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Untitled Novel

Feedback is welcome. Please be nice, but not too nice. This is my first shot at long format fantasy. Just trying to get ideas from my head to paper… or screen.

***

Man may have discovered fire, but women learned how to play with it.

***

The Hara royal procession travelled back to the Heramedes from the south. For two weeks they celebrated the festival of light with an allied kingdom. Spring had sprouted and spirits were high. Spirits were drunk and, surrounding them, spirits of the forest danced in the flickering light beneath the midday canopy. 

A stream trickled nearby. They stopped for the soldiers to refill canteens. It was still a full day’s ride back to Hara. Ire excused herself to use the privy. Aberly the nursemaid followed her everywhere like a shadow. 

“Aberly, don’t you think I’m a bit old to need accompaniment?” Ire called over her shoulder.

“Not in the slightest, dear. I’ll just help you lift these and hold them here.”

“If not now, when?” Aberly looked away. Ire frowned. 

It was unpleasant going in the woods, with layers upon layers to lift. Even at the age of ten, her Uncle Angus insisted that the household dress her in the latest fashions. At that age she couldn’t care less. It was more of a nuisance than anything else. 

“Hurry up now miss, we mustn’t keep our entourage waiting.” 

“Most certainly,” Ire mocked. “But some things can’t be… rushed.” 

She looked away from Aberly’s feet. It was easier if she could imagine she was alone. Her gaze was fixed on a tree to her right when a peculiar ray of light caught her eye. No, it wasn’t a ray, it was a reflection. 

“There’s something over there, Mum.” 

“Where?” She flipped her gowns back and straightened the ruffle. Ire pointed. 

“Between those two oaks.” It glinted again. “I’m going to look.” 

“No, Princess Ire, we must return to the coach. Now, girl! Come here! What a nuisance.”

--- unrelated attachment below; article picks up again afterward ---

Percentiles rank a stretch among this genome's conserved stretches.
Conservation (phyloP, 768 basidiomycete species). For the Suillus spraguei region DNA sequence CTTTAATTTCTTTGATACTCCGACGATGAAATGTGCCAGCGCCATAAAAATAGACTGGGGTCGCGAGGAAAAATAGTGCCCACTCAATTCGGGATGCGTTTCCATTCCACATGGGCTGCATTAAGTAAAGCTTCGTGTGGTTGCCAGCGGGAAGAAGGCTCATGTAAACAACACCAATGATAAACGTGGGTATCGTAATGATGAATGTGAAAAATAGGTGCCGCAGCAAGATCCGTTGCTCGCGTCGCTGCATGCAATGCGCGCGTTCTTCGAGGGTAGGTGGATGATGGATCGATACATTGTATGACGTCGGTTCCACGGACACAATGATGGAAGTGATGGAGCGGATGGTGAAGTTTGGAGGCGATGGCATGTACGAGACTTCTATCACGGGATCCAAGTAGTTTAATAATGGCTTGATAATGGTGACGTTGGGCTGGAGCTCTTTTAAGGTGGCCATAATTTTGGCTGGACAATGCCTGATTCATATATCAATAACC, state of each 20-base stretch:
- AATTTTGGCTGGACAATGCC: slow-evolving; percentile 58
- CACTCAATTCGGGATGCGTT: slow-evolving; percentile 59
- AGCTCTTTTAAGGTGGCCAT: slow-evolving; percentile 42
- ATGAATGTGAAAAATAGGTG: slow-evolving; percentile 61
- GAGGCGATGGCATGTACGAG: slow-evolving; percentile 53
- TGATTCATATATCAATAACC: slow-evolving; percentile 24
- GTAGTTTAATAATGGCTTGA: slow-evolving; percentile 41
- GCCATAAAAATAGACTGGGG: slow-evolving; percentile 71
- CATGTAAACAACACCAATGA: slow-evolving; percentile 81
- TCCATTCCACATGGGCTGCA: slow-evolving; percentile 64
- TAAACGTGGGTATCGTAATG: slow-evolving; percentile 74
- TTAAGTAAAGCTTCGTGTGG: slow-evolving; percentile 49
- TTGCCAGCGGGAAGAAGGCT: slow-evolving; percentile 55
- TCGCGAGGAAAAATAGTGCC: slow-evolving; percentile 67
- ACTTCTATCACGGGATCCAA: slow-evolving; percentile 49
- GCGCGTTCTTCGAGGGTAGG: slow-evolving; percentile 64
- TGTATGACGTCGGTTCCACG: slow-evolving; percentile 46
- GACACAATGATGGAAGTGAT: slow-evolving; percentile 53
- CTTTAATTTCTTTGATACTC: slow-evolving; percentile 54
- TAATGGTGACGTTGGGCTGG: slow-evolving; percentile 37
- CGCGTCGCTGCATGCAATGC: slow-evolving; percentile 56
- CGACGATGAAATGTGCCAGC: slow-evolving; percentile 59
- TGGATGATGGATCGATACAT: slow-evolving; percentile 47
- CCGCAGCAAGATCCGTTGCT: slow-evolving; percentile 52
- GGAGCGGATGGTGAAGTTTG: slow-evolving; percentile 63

Ire was already gone. Leaping over mounds of moss and bounding under overgrown roots with dangling vines. It wasn’t long before her little shoes were filled with dirt and pine needles. 

It wasn’t far from her squat spot. He wasn’t far. A boy, around her age. With hair golden as fresh honey and skin as pale as the clouds. He was sprawled as if thrown, but from what? The road was a few minutes-walk away. Could he have fallen out of a tree? 

She looked up, walked around to the boy’s other side, only to realise they were in a clearing. What happened to you? He was breathing peacefully, as if asleep. 

Ire noticed a golden band around his brow. That must have been what she saw! She gently pulled it off his forehead and inspected it. 

“What a peculiar adornment,” she mumbled. “Are you a prince?” 

Aberly panted as she left the shade. 

“Oh my God, Ire. Girl slow down. What’s this? Who’s that? Is he alive? We need help!  We can’t lift him, Ire. Don’t even try. Stop that girl. If I’m not strong enough neither are you.” She knelt across from her, visibly heaving, and put a hand on his forehead. Ire covered the gold ring in the folds behind her dress. 

“He’s breathing. Ire, dear. Go back to the wagon and bring Lord Aengus.” Her voice lowered to a firm order. “Go quickly!” 

As she spoke, the crown shrank in Ire’s hands. It was an odd sensation, as if soap was disappearing from her grip. She slipped it over her finger to avoid dropping it.